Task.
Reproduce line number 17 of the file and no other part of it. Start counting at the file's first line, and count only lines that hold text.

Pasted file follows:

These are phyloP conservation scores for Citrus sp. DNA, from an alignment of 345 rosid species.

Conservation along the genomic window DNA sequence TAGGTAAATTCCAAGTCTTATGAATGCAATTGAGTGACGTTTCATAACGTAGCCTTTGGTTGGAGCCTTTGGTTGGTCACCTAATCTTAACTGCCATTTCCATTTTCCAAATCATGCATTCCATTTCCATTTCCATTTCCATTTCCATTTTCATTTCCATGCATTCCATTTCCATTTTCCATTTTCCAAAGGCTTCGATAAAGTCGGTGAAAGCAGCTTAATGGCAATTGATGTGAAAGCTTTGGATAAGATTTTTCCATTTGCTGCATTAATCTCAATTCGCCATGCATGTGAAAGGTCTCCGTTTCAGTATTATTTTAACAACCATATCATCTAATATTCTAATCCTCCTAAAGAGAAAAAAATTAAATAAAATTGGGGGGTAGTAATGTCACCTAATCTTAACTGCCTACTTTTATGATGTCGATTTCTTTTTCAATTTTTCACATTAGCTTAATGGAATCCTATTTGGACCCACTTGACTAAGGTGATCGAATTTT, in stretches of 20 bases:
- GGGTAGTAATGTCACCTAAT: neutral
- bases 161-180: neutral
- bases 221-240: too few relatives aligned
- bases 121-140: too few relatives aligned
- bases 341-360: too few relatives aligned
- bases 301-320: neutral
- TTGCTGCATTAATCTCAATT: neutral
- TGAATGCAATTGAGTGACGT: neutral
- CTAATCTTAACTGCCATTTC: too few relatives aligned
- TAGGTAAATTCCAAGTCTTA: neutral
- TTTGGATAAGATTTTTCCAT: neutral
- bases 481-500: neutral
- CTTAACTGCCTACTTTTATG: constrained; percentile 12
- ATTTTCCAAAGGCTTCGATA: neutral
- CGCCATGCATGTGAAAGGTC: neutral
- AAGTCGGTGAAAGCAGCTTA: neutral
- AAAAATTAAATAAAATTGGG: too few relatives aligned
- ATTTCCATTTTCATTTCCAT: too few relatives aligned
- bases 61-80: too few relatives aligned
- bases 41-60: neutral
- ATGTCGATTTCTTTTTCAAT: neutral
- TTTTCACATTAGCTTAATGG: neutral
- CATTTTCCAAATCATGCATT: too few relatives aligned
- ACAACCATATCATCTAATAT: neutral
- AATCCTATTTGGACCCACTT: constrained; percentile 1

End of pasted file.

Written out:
- CGCCATGCATGTGAAAGGTC: neutral